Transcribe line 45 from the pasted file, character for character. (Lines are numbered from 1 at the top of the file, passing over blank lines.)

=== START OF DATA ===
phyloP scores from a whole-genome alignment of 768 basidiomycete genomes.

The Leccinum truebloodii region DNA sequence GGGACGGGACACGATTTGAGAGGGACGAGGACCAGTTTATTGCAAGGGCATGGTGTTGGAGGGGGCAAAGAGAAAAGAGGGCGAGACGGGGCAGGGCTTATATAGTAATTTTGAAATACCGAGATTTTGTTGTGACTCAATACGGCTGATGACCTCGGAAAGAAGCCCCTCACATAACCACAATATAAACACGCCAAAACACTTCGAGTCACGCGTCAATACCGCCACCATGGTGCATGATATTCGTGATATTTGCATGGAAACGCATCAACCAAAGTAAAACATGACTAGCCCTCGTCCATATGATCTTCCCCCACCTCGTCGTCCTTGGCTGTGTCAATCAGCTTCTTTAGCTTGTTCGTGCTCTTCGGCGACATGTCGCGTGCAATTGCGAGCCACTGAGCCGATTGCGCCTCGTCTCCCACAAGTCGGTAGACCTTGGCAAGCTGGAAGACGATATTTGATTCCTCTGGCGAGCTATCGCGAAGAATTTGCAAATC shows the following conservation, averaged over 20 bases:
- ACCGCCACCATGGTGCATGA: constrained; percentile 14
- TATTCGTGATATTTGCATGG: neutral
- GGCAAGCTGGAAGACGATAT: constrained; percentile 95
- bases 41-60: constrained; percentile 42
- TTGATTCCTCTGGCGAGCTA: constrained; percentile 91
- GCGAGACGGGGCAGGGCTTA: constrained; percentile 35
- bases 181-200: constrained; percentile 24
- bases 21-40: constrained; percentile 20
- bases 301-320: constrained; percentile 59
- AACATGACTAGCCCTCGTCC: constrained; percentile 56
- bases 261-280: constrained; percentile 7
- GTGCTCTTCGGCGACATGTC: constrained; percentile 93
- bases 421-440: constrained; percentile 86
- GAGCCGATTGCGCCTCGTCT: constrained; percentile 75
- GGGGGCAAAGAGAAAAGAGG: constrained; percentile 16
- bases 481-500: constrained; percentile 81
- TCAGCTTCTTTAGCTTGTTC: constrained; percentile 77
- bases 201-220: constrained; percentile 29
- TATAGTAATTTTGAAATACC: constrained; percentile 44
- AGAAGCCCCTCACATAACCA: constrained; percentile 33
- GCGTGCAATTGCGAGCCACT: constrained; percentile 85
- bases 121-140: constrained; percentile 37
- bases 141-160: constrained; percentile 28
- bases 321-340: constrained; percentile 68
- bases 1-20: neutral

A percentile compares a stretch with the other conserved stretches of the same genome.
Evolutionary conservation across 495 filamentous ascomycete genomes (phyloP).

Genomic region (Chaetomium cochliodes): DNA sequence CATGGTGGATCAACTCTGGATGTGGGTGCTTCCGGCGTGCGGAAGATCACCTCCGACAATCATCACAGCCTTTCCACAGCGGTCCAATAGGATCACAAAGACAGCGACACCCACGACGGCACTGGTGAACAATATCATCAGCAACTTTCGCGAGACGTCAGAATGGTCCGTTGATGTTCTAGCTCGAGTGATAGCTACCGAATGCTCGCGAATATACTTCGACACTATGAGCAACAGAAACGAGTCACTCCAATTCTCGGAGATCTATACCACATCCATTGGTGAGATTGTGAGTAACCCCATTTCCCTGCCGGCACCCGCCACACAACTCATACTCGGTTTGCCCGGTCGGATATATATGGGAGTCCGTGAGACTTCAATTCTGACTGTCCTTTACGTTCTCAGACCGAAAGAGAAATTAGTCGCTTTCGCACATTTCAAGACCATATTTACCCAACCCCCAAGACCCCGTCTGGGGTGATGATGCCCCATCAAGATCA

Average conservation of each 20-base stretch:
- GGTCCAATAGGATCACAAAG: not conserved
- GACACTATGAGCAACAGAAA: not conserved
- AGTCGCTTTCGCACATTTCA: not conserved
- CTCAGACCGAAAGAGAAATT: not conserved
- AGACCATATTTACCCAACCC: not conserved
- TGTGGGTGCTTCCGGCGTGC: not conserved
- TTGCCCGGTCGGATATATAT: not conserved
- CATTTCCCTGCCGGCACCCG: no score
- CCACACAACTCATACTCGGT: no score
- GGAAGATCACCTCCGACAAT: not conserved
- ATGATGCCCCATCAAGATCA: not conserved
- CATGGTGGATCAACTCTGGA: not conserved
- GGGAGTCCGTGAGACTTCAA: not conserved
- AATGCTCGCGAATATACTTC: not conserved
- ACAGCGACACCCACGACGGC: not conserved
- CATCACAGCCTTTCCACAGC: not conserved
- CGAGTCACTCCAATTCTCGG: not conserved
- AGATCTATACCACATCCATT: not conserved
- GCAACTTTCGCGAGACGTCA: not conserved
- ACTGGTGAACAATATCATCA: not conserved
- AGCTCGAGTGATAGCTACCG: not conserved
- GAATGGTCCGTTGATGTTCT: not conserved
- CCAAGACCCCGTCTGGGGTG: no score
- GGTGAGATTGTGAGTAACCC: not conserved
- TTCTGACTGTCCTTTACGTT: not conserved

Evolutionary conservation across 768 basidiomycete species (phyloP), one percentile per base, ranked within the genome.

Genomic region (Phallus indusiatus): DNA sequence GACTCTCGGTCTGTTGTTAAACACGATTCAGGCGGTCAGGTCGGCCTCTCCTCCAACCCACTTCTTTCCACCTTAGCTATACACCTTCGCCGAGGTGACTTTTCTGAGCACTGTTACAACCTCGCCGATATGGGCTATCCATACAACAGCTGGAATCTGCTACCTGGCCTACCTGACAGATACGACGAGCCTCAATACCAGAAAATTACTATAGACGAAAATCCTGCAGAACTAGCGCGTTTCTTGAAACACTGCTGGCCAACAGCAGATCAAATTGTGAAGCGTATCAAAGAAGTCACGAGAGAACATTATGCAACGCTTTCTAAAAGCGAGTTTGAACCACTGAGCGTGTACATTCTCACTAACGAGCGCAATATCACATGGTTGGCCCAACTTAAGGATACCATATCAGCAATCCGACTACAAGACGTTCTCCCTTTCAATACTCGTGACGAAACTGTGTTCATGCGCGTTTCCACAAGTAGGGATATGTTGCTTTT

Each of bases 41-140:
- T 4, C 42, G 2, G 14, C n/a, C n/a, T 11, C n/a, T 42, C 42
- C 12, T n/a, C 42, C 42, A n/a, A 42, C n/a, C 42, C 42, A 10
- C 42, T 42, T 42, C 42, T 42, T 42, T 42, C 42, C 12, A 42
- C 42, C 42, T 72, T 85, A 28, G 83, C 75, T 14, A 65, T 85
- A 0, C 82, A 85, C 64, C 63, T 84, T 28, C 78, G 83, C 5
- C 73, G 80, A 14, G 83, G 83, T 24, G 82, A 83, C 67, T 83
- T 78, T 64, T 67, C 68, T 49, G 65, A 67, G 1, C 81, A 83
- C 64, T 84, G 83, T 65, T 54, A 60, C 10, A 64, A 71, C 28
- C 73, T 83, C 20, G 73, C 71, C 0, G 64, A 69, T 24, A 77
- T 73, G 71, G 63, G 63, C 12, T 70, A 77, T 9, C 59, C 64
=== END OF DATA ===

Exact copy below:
- AATGCTCGCGAATATACTTC: not conserved